The resurrection of Jesus is the central part of Christianity. If Jesus had not resurrected from the dead, then our faith is useless, and we are still dead in our sins. It would mean we should all find something better to do with our time and energy. This is why it is so important that we know with confidence that the resurrection truly took place. And we need to be able to share the evidence for the resurrection with others, whether it is unbelievers to whom we are witnessing or to our children whom we are raising in the faith.
There’s a beautiful hymn that says, “He lives! Christ Jesus lives today! You ask me how I know He lives, He lives within my heart.” That is true, but in the wrong order. We know He lives because of the evidence, and because of the evidence we believe in Him, and because we believe in Him, He lives in our hearts. We believe in Jesus because He proved He was the Son of God, because He was crucified, and because the tomb was empty three days later. How can we have confidence that Jesus really resurrected from the dead?
1) The women found the tomb empty. That early morning on the first day of the week, the women were returning to the tomb of their beloved Jesus to further prepare His body for burial. They even questioned how they would move that big stone away. But when they got there, they found the tomb empty! They encountered an angel who told them the good news - that Jesus is risen! They immediately ran back to tell the other disciples.
How can we believe they really found the tomb empty? Maybe they just went to the wrong tomb? Well, when the women announced the tomb was empty, Peter and John raced to see for themselves. They too found the tomb empty. So if the women went to the wrong tomb, then Peter and John went to the wrong tomb as well. It is not logical to think they all went to the wrong tomb. They would not have forgotten in three days where their beloved friend had been buried. Besides, if they had gone to the wrong tomb, once they announced Jesus had risen, the authorities would have wasted no time going to the correct tomb and showing them the body. So we know they weren't at the wrong tomb.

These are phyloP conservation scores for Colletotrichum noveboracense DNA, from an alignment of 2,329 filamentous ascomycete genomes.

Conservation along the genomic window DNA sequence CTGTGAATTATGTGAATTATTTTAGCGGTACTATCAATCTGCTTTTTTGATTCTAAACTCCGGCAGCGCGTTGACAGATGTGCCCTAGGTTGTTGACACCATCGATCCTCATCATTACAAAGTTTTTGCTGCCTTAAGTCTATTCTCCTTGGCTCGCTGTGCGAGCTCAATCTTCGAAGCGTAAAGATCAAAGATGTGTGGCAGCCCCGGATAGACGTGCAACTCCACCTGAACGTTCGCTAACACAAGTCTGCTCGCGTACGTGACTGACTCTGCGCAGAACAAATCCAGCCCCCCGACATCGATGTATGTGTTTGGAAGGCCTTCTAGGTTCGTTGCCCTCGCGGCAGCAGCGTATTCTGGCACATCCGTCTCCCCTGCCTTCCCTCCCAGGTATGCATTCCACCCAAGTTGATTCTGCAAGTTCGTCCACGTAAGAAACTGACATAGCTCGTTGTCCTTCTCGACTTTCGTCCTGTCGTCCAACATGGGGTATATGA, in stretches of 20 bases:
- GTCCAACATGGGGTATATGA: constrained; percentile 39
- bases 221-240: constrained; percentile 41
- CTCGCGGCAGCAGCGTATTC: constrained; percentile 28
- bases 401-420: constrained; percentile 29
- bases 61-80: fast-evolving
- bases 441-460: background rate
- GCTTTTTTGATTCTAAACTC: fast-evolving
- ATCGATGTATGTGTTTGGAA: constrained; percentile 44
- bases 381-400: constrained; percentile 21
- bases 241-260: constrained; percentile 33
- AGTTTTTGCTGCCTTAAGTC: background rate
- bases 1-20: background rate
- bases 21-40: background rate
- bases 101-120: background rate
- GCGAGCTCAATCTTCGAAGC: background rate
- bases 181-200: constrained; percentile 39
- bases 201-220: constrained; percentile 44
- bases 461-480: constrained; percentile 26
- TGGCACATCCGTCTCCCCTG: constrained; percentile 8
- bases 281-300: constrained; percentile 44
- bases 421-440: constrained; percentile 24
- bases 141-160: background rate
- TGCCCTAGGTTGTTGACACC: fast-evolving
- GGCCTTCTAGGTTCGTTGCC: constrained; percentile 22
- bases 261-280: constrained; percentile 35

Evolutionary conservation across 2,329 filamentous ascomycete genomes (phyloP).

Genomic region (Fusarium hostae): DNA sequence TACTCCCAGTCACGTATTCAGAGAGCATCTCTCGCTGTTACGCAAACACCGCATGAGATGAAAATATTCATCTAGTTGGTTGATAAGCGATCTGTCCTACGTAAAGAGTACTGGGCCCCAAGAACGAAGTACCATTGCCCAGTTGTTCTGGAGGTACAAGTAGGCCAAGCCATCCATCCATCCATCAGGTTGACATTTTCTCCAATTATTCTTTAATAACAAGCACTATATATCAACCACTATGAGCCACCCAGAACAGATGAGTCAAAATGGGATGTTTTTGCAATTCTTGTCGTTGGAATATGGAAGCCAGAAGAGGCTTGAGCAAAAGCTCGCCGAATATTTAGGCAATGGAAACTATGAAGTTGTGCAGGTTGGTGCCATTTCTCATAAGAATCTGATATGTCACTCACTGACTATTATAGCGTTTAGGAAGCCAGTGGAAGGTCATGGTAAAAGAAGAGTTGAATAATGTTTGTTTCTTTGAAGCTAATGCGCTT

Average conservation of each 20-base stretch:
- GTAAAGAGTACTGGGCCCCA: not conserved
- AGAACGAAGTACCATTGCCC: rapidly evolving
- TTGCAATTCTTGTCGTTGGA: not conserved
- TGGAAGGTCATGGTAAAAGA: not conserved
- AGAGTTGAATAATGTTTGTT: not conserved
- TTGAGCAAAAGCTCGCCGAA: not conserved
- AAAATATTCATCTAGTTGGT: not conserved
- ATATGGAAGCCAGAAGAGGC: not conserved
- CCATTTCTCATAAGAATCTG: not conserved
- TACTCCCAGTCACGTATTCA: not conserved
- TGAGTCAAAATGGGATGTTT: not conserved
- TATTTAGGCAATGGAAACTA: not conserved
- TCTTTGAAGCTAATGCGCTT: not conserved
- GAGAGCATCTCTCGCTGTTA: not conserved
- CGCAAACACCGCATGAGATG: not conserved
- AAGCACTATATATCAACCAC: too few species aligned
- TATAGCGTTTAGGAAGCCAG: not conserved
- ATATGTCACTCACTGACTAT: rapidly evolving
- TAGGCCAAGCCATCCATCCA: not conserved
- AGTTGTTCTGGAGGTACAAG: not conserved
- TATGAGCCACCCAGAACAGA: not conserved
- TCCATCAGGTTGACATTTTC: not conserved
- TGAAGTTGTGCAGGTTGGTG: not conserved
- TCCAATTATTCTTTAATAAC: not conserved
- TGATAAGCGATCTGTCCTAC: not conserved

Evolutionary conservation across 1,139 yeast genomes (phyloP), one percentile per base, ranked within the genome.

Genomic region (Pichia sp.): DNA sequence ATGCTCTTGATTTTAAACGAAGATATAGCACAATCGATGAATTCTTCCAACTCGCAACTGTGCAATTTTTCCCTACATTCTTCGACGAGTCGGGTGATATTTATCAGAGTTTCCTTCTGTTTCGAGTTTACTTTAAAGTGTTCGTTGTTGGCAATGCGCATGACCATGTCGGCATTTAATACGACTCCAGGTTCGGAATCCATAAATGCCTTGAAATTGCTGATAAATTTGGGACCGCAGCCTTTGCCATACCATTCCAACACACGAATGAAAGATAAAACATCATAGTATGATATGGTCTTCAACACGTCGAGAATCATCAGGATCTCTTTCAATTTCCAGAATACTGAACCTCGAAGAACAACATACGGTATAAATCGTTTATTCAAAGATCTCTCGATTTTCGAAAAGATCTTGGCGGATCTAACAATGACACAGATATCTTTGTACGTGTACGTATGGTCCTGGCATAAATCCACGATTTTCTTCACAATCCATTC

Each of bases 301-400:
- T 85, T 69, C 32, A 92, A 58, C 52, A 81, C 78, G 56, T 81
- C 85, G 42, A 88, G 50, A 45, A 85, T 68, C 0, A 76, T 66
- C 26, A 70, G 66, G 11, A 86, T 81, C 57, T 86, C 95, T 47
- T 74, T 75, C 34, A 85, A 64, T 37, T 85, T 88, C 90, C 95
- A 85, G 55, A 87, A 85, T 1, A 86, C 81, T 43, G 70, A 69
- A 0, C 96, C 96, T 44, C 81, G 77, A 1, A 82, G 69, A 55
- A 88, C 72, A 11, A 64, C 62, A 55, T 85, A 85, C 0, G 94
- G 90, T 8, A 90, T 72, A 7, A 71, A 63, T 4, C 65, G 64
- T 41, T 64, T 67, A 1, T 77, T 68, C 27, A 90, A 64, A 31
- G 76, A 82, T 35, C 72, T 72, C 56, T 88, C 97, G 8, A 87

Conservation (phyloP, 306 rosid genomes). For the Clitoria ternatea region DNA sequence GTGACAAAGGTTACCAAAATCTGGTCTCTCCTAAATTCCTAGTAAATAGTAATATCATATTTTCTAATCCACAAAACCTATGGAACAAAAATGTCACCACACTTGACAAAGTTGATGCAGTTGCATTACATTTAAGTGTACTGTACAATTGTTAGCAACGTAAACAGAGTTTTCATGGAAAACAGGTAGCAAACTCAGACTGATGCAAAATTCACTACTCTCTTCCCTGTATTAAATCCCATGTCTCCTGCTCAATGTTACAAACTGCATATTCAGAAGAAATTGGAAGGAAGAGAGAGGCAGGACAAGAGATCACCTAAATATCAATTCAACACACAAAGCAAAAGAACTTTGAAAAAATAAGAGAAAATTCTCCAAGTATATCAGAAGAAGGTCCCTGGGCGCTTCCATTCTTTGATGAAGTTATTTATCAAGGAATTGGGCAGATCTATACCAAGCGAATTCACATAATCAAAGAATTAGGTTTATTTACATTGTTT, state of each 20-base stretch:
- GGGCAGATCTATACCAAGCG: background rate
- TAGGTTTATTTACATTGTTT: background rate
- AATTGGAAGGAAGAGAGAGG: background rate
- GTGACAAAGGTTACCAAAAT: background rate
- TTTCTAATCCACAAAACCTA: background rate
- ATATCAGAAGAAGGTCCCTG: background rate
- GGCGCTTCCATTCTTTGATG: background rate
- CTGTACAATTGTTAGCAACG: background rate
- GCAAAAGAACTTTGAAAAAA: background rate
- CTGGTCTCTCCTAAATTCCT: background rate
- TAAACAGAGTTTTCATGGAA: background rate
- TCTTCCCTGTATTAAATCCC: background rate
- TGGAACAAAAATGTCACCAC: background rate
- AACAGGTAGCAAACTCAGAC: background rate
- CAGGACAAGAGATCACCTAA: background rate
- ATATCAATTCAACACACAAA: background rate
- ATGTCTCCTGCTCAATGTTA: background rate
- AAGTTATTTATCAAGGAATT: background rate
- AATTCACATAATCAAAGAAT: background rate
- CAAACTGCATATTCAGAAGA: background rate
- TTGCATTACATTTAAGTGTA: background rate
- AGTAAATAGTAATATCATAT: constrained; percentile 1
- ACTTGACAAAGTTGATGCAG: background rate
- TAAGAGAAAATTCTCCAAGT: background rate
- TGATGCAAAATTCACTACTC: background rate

Granted, the accounts of what happened at the tomb is different across the four Gospels. In Matthew, two Marys see the tomb opened by an earthquake with an angel sitting on top of the stone. They meet Jesus on their way to announce it to the disciples. In Mark, the two Marys plus Salome find the tomb already open with an angel sitting inside. There’s no mention of their encounter with Jesus in the garden. Luke just says “women” went to the tomb to find it empty with two angels standing. He also doesn’t mention their encounter with Jesus. John says only one Mary goes to the tomb to find two angels sitting in the tomb. He mentions how he and Peter race to the tomb and that Mary encounters Jesus on her way to tell the others.
With these variations, does that mean the resurrection didn’t happen? Not at all. It means four people are giving their account of the same event. Though they include different lists of people, they agree women went to the tomb early in the morning. Though they describe differently how the tomb was opened, they agree the tomb was open and empty. Though they describe the angel differently, they agree there was an angel who announced Jesus had risen. Though they describe what happens as the women go to tell others differently, they agree the women were instructed to tell others and that they did.
What we find in these accounts is natural variations of different people observing the same event and recalling this same event from their own perspective, writing style, and recollection. This does not invalidate the event.
When I taught high school apologetics, I used the example of assigning them to write an essay about last weekend's high school football game. Each student would have different details based on their experience of the game, whether they were on the football team, a cheerleader, in the band, or just a spectator with a younger sibling. Their essays better have differences or I would know they had cheated. But they better agree on the essentials, like who won, the time of day, the location, the size of the crowd, etc., or I would know they had not actually been there. That is what we find in the variations of the Gospel accounts.